In a time when more than 17 million Americans are newly unemployed because of a deadly virus infecting hundreds of thousands across the country, it seems as if the clinical and financial stakes in healthcare have never been higher. And according to the experts, the way healthcare organizations talk, or don’t talk to patients about the bills has never been as important.
Conducting conversations with kindness
Luminis Health in Maryland chose to hold certain charges related to coronavirus care, but for previous charges or charges for other care, staff have been instructed to be proactive but gentle when discussing patient responsibility, according to Zubair Ansari, executive director of physician reimbursement.
“We understand that families are going through a lot right now,” Ansari said. [We want to] give the consumer as many options as possible to obtain care and to figure out the financial component post-care.”
Where previously bills from the organization would arrive with a prompt to pay immediately, they now contain language around payment options and guidance about how to apply for assistance. In general, the health system has relaxed conditions around who is eligible for payment plans and how long they can take to pay it off.
“We have some folks who are on payment plans for more than a year,” Ansari said. “It’s the right thing to do to send a bill to a patient [and provide] options. I’ve instructed my staff to be flexible in general.”
Keith Gruebele, president of BHG Patient Lending, said organizations must figure out how to continue billing in a humane way.
“We have to make a pronounced effort to overcommunicate,” he said. “We can do that sympathetically, humanely and without being demanding.”
Organizations that choose to hold charges until payer portions are determined should make sure the patient knows so they’re not caught off guard by a bill that arrives months down the road, Gruebele said. Letting a patient know they will hear from the organization once their share is determined — and that financing options are available when that time comes — will help set the expectation of payment without further immediate stress on a patient who might be facing difficult economic circumstances as well as enduring a deadly illness.
Ignoring the issue completely can be disastrous, Gruebele warned.
“If we don’t talk about the financial issues and have these difficult conversations as respectfully and humanely as we can, we’re setting ourselves [up] to be in a position where we might not be here tomorrow to have those conversations,” he said.
Flexibility and kindness will only help the organization in the future, Ansari said. “At the end of the day, do what’s right for the patient,” he said. “That experience that you give now and [the assurance] that things will be fine, they’re the return on investment.”
Staff education and support
Another crucial piece of clear financial communication is staff direction. Luminis Health sends a daily email to staff with frequently asked questions around coding or issues that might come up with patients. Prior to the onset of the coronavirus crisis, the health system (the product of a 2019 merger between two hospitals) had begun to move toward having one uniform process for billing, so the organization already had been building a culture of communication and collaboration.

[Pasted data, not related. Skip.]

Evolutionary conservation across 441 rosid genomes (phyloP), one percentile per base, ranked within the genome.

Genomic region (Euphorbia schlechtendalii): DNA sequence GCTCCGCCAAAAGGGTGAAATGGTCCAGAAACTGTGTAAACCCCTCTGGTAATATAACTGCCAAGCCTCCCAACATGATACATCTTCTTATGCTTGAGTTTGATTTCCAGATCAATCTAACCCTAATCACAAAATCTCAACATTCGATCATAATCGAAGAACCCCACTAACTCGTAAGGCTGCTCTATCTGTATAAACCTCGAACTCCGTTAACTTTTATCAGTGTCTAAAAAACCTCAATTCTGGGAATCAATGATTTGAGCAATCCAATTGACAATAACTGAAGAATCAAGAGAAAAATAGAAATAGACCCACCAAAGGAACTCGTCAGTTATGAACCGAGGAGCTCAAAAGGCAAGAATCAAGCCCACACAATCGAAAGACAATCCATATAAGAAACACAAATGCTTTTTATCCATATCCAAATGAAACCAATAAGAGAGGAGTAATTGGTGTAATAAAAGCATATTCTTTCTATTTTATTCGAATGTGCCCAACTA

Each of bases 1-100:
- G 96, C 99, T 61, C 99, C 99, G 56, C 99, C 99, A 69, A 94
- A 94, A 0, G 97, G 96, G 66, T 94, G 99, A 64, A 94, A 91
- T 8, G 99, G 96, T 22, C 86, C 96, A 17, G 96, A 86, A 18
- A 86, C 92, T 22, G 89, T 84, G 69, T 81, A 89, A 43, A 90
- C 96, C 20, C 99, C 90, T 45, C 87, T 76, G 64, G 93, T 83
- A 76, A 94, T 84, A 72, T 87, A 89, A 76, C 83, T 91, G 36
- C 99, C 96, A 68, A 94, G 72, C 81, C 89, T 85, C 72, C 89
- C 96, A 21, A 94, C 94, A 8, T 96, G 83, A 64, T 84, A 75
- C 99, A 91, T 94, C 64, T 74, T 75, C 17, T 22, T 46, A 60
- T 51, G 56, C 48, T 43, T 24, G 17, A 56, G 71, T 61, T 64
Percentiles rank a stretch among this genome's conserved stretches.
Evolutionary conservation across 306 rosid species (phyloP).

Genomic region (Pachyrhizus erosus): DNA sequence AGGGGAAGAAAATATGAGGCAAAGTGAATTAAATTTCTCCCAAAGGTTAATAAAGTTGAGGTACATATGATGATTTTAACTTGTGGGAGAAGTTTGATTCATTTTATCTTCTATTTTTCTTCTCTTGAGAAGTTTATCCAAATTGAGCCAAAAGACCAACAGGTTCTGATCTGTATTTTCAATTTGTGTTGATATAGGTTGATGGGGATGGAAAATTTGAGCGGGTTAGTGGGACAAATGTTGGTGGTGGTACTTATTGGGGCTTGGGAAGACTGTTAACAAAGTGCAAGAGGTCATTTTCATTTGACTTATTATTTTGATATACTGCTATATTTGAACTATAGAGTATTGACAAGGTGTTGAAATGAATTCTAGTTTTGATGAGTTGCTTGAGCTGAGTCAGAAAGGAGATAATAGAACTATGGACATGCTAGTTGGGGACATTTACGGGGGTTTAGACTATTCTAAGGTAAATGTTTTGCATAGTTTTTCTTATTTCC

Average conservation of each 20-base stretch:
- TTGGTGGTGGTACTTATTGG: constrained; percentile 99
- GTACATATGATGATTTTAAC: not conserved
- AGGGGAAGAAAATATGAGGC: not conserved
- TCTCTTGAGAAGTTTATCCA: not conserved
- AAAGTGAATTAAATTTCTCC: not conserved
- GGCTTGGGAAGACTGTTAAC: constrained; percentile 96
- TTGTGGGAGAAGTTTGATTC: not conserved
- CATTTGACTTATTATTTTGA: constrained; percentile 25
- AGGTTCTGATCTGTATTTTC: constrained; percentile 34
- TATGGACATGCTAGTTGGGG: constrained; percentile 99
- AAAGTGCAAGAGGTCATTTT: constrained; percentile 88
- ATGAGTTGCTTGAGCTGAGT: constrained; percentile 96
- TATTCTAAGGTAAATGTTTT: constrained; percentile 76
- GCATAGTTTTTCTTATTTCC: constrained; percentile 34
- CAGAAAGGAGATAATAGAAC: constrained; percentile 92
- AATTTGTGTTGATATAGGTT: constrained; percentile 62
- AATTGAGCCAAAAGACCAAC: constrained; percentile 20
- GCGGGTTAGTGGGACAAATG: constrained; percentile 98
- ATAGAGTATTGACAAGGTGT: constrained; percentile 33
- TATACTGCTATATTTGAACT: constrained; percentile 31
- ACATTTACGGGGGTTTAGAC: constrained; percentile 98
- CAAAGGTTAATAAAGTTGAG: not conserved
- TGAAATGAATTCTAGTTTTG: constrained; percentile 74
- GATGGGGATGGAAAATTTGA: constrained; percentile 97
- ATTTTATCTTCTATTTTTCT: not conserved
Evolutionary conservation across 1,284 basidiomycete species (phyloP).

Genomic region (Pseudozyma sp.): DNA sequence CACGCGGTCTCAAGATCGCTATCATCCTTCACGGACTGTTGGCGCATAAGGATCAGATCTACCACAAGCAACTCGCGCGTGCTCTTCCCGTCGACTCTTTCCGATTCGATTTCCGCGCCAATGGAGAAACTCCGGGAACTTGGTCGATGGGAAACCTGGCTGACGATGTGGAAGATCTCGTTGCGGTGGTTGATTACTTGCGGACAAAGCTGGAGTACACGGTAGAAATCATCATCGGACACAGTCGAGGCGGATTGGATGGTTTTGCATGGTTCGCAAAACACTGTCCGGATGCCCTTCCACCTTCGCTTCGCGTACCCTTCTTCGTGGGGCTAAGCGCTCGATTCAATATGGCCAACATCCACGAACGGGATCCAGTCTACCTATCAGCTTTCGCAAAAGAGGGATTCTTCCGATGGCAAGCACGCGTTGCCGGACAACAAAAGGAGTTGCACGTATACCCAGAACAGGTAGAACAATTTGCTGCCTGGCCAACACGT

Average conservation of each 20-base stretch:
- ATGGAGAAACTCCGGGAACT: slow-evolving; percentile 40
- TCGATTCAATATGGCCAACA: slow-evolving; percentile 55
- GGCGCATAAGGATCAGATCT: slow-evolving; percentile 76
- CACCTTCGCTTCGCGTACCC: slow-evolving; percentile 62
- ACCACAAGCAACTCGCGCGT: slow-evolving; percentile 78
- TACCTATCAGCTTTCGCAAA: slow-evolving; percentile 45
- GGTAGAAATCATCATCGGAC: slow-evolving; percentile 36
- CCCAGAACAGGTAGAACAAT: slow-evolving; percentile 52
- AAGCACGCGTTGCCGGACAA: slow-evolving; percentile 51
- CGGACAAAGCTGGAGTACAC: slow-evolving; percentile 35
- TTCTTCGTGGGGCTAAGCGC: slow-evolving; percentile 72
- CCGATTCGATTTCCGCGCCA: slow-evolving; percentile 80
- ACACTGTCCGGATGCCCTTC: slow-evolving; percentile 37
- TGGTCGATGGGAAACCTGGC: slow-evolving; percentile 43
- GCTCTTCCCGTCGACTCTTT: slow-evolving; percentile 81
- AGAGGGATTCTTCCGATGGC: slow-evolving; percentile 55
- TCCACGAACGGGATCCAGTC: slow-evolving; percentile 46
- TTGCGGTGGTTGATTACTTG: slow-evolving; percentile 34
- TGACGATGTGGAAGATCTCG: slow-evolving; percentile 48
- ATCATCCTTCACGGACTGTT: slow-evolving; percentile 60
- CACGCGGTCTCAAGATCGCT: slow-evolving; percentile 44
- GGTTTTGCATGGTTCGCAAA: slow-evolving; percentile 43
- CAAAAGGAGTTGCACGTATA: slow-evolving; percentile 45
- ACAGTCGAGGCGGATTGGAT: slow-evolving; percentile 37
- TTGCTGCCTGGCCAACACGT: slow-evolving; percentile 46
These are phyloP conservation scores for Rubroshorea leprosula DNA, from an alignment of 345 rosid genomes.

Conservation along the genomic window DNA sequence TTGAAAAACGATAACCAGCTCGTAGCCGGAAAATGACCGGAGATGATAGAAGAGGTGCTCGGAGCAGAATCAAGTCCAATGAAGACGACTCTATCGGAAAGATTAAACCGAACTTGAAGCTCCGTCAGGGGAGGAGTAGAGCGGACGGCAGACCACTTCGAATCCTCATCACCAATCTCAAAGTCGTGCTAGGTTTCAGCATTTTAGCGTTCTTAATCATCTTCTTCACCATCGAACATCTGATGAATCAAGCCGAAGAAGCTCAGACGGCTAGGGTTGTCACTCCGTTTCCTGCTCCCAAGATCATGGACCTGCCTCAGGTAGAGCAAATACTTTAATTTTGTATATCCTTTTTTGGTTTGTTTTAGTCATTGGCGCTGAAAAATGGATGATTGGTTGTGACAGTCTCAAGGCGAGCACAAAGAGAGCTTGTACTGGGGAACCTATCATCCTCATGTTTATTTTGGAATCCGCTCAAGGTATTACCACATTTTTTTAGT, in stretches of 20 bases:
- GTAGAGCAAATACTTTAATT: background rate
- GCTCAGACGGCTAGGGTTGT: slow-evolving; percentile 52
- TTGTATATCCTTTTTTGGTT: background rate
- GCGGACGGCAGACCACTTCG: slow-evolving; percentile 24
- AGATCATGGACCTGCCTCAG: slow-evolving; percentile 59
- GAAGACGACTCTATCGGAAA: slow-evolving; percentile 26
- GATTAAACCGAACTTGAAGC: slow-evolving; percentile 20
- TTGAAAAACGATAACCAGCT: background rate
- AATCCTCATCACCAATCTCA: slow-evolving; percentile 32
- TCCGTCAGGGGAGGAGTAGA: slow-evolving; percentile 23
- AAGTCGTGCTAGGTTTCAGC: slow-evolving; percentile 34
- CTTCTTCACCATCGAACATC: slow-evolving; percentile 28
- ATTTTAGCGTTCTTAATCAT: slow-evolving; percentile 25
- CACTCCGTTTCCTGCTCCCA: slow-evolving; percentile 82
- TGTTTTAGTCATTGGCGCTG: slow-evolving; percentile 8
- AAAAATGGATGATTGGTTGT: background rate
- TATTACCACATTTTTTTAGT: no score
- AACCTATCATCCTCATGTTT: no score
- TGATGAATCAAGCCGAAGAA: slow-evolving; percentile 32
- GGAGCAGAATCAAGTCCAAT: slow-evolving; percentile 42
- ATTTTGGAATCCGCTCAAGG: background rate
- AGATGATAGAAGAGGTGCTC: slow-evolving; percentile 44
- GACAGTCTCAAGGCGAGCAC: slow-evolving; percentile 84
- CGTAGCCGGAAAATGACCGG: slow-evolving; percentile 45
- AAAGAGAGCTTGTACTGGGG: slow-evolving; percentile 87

The transition to remote work was fairly seamless for Luminis Health because many employees were used to working from home already, Ansari said.
“We’ve had a generous telecommute policy for years, and we were ready to adapt,” he said. The one task staff can’t do from home is take credit card payments, so people rotate coming into the office to handle that responsibility.
Because of the dip in elective surgeries (50% to 70% by Ansari’s estimation), the scope of work has changed somewhat as well, he said. Staff members in practices and clinics that are not busy are being sent to those that need extra help so everyone can keep their jobs. This time of relative stillness also presents an opportunity for organizations to catch up on work they can’t always get to.
Gruebele said now is a good time for organizations to reconsider their revenue cycle practices and processes in order to improve in the future. Identifying gaps and considering innovative or disruptive ways to fill those gaps can only help an organization’s performance improve, he said.
“I know there is a lot of challenge. I know there is a lot more work than ever on our plates. I know there is a huge emotional burden that comes with this,” Gruebele said. “But in every challenge, there’s an opportunity for change and growth.”
3 steps to review your charity care plan
In a time when it’s harder than ever for patients to pay their medical bills, it’s important for healthcare organizations to revisit their charity care policies to ensure they’re offering the right assistance to the right people. Keith Gruebele, president of BHG Patient Lending, recommended three basic steps.
- Take a patient-centric approach. Offering charity care to the people who need it most is important.
- Review payer contracts. It’s important to understand what negotiated contracts allow the organization to do for patients.
- Screen patients carefully. Giving the patient a questionnaire is quick and inexpensive, but it’s important to verify the information patients are providing.